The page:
A ship follows the laws of the flag it flies, not that of the ship’s owners or operators. The Panamanian flag is a “flag of convenience.” Flags of convenience, or open registries, have more lax labor and environmental regulations, and lower thresholds for safety and insurance provisions.
Last summer, the Wakashio, another ship owned by a Japanese firm but flagged to Panama, ran aground in Mauritius, spilling oil into the island’s sensitive marine ecosystem. The fracturing of ownership and operation across different legal jurisdictions and national boundaries also makes it much harder to assign responsibility for accidents such as the grounding of Wakashio and Ever Given.AD
It is as yet unclear how long it will take for the Ever Given to be towed out of the flow of the canal traffic. As the clock ticks, Egypt is not collecting tolls on ships’ passage. And ships, including those operated by Evergreen, have begun to reroute around the Cape of Good Hope.
For now, the knock-on effect of the stoppage is the accumulation of insurance claims and late fees, and delays in the delivery of cargo. But in the longer term, much as it did in the mid-20th century, the 2021 blockage of the Suez Canal, combined with the effects of the pandemic, may precipitate a reckoning in how maritime transport operates.
I just wrote a little something on Infrastructures for Noema Magazine.
It starts by discussing the Rishiganga dam:
Early on the morning of Feb. 7, in the foothills of the Indian Himalayas, a massive flash flood crashed through the Rishiganga hydroelectric dam, sending a tremendous flood of water and debris down the Dhauliganga River. Villages, roads and bridges were washed away. A month later, more than 70 bodies have been recovered, but at least 100 people are still missing.
Scientists from the Wadia Institute of Himalayan Geology later flew a helicopter over the scene. A glacier on a remote mountain peak had apparently broken apart, fallen down a steep hillside and blocked the flow of the river. The water in the river built up and then burst through, causing the massive flooding downstream.
And ends thus:
Planners must not privatize the profits made from infrastructures while demanding public investments and socializing the risks. For infrastructure to work, for it to serve the public and steward the world’s air, water and soil for future generations, it has to be planned through more open, egalitarian and environmentally militant processes.
I was thrilled to publish a piece for the London Review of Books on China’s Belt and Road Initiative. Instead of wanting to look at it through the eyes of the Chinese or -more egregiously- US policy-makers, I was really interested in thinking about how the countries where the BRI’s infrastructure investments and constructions take place are experiencing the process. And it was really important for me to situate the BRI in a longer historical trajectory – of Chinese labourers and traders spread across the globe at the end of the 19th century, on to the South-South solidarity projects of the moment of decolonisation, to today’s BRI.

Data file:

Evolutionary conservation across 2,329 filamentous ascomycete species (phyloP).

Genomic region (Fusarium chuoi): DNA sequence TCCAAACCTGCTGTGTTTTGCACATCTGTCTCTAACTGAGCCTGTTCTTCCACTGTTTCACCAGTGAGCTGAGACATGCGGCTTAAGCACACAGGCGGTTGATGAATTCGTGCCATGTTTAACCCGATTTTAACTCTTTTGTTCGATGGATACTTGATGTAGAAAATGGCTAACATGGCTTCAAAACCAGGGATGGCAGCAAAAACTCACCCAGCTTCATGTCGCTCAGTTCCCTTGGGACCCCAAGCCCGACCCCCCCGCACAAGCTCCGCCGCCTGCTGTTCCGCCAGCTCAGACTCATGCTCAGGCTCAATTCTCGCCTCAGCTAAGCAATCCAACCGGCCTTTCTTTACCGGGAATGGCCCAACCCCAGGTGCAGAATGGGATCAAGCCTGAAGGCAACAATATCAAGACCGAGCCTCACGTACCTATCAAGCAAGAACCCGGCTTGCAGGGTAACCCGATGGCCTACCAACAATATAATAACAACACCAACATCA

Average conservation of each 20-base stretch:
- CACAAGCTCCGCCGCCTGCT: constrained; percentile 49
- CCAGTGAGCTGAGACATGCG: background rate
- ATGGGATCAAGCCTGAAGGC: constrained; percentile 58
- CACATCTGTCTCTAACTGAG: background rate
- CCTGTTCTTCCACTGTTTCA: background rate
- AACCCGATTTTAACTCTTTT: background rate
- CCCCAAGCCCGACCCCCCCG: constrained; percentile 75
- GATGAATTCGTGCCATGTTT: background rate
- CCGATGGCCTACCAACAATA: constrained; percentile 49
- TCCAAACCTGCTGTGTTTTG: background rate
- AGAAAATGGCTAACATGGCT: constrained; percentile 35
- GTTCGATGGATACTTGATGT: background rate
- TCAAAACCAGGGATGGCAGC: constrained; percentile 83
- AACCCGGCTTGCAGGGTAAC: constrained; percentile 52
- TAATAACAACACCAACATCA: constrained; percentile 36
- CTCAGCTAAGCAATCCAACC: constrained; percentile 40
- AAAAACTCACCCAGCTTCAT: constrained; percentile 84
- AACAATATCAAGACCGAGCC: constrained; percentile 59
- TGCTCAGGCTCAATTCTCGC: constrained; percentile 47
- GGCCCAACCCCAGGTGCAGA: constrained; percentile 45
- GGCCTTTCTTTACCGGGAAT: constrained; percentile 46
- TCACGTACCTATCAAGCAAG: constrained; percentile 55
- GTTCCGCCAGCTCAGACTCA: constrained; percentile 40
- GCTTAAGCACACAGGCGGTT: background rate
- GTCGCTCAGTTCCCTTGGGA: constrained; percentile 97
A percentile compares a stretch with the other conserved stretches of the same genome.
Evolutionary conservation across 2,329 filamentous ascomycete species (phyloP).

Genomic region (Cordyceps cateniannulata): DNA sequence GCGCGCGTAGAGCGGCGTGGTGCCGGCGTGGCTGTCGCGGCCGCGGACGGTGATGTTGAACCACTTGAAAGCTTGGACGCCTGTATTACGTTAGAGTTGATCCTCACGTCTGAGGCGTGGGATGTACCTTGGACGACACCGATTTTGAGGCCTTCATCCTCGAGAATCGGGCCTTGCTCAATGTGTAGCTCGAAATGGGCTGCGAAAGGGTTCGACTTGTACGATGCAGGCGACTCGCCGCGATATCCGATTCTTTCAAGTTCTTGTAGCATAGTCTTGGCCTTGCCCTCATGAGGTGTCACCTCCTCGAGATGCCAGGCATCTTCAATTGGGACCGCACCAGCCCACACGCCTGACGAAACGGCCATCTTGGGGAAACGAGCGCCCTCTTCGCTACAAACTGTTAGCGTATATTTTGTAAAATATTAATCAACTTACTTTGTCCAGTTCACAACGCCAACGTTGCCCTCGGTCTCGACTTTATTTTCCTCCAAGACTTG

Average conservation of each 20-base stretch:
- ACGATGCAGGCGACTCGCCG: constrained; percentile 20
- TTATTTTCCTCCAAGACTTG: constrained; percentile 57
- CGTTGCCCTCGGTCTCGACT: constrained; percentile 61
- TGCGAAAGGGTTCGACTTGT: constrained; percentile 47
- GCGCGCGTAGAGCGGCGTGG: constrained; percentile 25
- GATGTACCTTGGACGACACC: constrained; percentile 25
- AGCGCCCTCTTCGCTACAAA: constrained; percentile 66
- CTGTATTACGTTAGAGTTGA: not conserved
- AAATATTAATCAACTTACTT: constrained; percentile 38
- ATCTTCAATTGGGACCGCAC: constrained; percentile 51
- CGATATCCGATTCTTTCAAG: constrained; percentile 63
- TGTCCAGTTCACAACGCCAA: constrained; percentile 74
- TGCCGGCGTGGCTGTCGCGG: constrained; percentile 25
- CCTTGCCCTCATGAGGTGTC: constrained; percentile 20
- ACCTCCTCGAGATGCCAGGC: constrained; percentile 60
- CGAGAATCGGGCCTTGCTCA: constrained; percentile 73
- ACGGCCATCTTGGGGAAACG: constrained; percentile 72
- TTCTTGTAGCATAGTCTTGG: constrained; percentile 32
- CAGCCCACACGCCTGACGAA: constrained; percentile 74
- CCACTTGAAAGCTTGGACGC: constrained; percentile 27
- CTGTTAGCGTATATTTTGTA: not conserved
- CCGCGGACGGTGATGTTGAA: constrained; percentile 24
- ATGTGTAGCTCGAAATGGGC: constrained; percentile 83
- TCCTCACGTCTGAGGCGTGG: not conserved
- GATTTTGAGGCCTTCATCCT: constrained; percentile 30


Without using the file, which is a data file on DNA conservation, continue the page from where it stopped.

In a short story called ‘The Chinese Road’ written in the 1970s by the Yemeni-Ethiopian Mohammad Abdul-Wali, a Yemeni man befriends a Chinese construction worker on the new road from the port of Hodeida on the Red Sea, ‘cutting through the mountain’, to the capital, Sanaa, more than two hundred kilometres away. Abdul-Wali describes the competent and friendly Chinese labourers who live in tents with the Yemenis. They all learn Arabic, unlike an earlier group of foreigners: the British, sweaty and florid, with their colony in Aden, who remained aloof from the locals, and departed ‘leaving nothing behind but the hatred of [the] people’. The Chinese construction workers, by contrast, leave a lasting legacy.
The completion of the first paved road in Yemen in 1961 was commemorated in a series of stamps that also celebrated the building of a modern port in Hodeida with the help of Soviet engineers. By that point 1100 Chinese construction workers and engineers were building roads in Yemen. Work on the Sanaa-Hodeida road had begun in 1959, the same year China started blasting through the Himalayas to build the Karakoram Highway to Pakistan. In 1967, China completed the sky-high ‘friendship road’ between Lhasa and Kathmandu, and between 1970 and 1975 it built a railway between Tanzania and Zambia. Chinese railway experts were remembered respectfully by their local counterparts for passing on their skills.
The project includes a film by Hira Nabi on shipbreaking in Gadani, Pakistan, titled All that Perishes at the Edge of Land (2019), as well as Salwa’s conversation with myself and an artistic curator based in Vienna and Istanbul, Övül Durmuşoğlu. The conversation can be heard here: